By Jim Provance
Backers of an effort to put the question of legalizing marijuana before Ohio voters in November filed nearly 96,000 new signatures Thursday in hopes they'll patch a roughly 30,000-signature hole identified in their prior petitions.
As county elections boards prepare to scrutinize the latest signatures, the threat of a legal battle ahead has escalated in the wake of Secretary of State Jon Husted's decision to appoint a special investigator Wednesday to look into discrepancies in the group's prior petitions.
"We are 1,000 percent confident we will qualify for November," said Ian James, ResponsibleOhio's executive director. "We're turning in well over three times the number of signatures needed. We're turning in 25,572 voter registrations along with this.
"We've been working all over the state of Ohio, mostly in nonmetro counties, to ensure that we worked in places with higher [signature] validity rates," he said.
If enough of the latest signatures survive, voters will be asked on Nov. 3 to legalize marijuana for recreational, medical, and commercial purposes and to fashion a new wholesale and retail merchandising system around it that would be regulated and taxed.
It also would ask voters to etch into the Ohio Constitution the specific locations, down to the parcel numbers, of 10 investor-owned wholesale growing facilities, including one on a North Toledo farm.
Mr. Husted's office on Wednesday issued subpoenas for the testimony of Mr. James and for records from the Strategy Network, Mr. James' firm running the petition process. The secretary of state has appointed David E. Bowers, former Allen County prosecutor, to investigate what he has characterized as potential fraud in connection with the first batch of signatures filed on June 30.
In anticipation of that move, ResponsibleOhio recently hired Andy Douglas, a former Ohio Supreme Court justice and Toledo city councilman, and Larry James, a high-profile Columbus criminal attorney.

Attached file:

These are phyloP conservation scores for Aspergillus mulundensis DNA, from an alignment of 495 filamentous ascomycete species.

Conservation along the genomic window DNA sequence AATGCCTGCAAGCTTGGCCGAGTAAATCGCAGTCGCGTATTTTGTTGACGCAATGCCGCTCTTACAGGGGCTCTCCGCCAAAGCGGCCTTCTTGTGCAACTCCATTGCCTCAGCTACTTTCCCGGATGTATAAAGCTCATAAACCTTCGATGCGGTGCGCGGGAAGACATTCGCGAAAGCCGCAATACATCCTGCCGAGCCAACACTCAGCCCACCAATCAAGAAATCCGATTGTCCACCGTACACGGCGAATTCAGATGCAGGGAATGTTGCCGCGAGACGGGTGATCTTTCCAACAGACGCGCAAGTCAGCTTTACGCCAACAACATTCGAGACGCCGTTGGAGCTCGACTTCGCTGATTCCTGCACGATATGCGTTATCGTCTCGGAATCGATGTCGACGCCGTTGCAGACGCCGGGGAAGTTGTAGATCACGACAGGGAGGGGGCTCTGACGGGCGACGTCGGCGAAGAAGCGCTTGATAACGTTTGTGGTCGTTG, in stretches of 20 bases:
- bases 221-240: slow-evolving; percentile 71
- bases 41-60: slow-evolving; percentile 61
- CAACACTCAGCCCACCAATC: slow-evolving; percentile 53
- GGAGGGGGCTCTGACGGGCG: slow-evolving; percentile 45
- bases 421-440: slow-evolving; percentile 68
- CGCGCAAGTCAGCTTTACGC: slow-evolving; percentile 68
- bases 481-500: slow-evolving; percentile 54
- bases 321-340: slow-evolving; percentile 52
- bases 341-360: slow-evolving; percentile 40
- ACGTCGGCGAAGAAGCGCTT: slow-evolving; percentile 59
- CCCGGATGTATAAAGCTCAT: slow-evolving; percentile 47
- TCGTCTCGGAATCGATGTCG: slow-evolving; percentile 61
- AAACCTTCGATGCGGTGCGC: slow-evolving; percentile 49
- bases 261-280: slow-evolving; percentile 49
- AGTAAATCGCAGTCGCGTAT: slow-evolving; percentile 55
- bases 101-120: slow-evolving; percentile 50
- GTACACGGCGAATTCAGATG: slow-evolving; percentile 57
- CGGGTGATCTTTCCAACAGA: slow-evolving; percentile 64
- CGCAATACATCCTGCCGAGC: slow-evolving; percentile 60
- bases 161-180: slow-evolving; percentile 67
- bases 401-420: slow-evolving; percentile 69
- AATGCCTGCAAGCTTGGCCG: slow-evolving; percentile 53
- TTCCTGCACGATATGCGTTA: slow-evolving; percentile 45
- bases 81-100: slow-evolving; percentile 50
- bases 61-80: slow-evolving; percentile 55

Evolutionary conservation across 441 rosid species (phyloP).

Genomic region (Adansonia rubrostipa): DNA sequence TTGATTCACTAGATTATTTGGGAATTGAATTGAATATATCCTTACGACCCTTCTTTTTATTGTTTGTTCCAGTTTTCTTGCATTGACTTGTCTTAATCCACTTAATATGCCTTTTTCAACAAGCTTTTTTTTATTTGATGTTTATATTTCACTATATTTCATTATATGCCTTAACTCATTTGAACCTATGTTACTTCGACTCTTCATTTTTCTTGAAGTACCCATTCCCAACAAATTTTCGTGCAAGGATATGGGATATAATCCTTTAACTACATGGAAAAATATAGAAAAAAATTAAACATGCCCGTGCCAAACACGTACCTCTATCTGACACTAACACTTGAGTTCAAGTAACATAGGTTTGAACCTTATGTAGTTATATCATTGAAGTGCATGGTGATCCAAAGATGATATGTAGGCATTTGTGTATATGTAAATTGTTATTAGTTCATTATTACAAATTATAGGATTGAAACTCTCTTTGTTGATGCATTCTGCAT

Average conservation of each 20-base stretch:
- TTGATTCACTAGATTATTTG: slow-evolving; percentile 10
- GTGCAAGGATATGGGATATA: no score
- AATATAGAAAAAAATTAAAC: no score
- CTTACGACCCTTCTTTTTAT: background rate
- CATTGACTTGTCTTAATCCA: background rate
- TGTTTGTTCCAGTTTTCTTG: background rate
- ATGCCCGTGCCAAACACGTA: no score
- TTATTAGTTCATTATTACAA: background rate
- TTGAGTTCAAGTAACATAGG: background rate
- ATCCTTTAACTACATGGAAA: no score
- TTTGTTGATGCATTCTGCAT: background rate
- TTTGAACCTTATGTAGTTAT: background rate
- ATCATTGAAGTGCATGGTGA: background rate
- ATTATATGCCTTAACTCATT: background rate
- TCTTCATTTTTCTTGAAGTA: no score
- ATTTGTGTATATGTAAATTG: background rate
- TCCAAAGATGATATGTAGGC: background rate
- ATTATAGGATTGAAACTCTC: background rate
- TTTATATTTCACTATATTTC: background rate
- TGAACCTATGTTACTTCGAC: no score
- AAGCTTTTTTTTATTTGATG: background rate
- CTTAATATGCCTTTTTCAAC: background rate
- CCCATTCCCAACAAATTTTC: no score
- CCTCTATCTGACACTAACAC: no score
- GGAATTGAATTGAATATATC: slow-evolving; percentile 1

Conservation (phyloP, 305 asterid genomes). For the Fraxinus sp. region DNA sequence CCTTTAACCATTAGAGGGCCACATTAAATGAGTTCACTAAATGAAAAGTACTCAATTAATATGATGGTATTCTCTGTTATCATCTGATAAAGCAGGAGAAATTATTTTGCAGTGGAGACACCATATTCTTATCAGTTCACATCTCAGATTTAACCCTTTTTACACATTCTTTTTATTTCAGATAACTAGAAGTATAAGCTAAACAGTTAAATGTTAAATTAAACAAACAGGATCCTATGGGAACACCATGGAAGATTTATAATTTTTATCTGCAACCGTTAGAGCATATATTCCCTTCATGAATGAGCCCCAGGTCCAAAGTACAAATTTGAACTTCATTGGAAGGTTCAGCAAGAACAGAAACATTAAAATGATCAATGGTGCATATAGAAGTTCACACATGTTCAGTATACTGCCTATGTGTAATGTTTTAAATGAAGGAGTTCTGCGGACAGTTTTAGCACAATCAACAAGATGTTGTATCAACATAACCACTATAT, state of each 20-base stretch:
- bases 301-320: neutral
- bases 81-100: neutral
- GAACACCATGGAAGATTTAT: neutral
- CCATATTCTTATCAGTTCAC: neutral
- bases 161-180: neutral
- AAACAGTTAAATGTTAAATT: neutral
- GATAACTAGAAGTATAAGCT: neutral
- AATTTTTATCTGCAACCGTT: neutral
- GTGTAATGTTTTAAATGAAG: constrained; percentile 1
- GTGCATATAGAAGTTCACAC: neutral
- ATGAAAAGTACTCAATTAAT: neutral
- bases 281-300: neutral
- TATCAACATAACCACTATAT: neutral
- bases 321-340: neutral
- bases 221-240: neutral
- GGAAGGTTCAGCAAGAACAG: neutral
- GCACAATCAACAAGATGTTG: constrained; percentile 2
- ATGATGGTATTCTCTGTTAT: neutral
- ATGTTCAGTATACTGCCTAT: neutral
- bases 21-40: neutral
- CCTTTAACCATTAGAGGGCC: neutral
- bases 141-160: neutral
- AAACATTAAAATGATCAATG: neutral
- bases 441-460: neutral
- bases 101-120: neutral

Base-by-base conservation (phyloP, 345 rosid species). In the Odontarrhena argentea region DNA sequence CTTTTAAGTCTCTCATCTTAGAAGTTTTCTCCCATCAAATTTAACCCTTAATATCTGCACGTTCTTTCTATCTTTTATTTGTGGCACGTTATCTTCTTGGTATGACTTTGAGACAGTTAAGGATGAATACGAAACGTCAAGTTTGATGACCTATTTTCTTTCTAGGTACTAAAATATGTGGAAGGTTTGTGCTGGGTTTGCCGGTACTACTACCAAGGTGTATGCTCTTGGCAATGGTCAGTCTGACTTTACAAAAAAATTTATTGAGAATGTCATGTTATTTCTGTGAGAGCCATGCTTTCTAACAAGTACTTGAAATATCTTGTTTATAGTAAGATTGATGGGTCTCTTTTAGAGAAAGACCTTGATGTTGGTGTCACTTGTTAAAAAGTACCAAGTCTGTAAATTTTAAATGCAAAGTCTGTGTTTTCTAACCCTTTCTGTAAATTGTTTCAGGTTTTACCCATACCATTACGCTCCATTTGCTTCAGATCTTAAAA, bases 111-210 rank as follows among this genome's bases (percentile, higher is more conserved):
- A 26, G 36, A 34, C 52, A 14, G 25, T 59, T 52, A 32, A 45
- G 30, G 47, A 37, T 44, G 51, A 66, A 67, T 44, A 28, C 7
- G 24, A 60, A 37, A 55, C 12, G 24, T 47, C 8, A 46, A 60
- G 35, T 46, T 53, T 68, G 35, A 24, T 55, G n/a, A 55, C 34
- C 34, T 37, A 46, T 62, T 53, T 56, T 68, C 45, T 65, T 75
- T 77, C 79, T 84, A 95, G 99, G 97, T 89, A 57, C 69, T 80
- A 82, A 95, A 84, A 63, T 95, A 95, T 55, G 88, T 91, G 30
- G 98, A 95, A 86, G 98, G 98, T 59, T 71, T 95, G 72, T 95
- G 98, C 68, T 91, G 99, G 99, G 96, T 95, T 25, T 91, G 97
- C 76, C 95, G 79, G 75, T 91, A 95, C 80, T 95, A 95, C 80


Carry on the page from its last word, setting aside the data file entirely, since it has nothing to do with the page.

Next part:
ResponsibleOhio initially claimed to have filed just under 700,000 signatures on June 30 to put its proposed constitutional amendment on the ballot. At least 305,591 of those had to survive scrutiny to qualify.
But Mr. Husted's office later said the paper petitions sent to county boards of elections for review actually contained about 660,000 raw signatures. Of those, just 276,082 were deemed valid, nearly 30,000 shy of the minimum required. Another 384,104 were deemed invalid.
That's a validation rate of 42 percent. If that rate holds for the nearly 96,000 supplemental signatures filed Thursday, roughly 40,000 would survive, enough to fill the gap and qualify the question for the ballot.
ResponsibleOhio is exploring court action in connection with what it says are roughly 40,000 unaccounted-for signatures as well as 20,000 signatures it claims county boards of election improperly disqualified.
"They had an exponential failure rate last time, so we'll just have to see," said Elise Spriggs, spokesman for the still unofficial opposition to the proposed amendment. "Their shenanigans where they're calling into question the secretary of state's office show they will use all tactics, because they have all kinds of financial sources, to get on the ballot one way or the other."
ResponsibleOhio had a 10-day grace period to fix its petitions. Before 2013, such petition efforts could continue to gather signatures while the first batch was reviewed.
But a new law forced such efforts to halt the circulation of petitions during the review period so that any corrective signatures would have to be collected strictly during the 10-day grace period.
(c)2015 The Blade (Toledo, Ohio)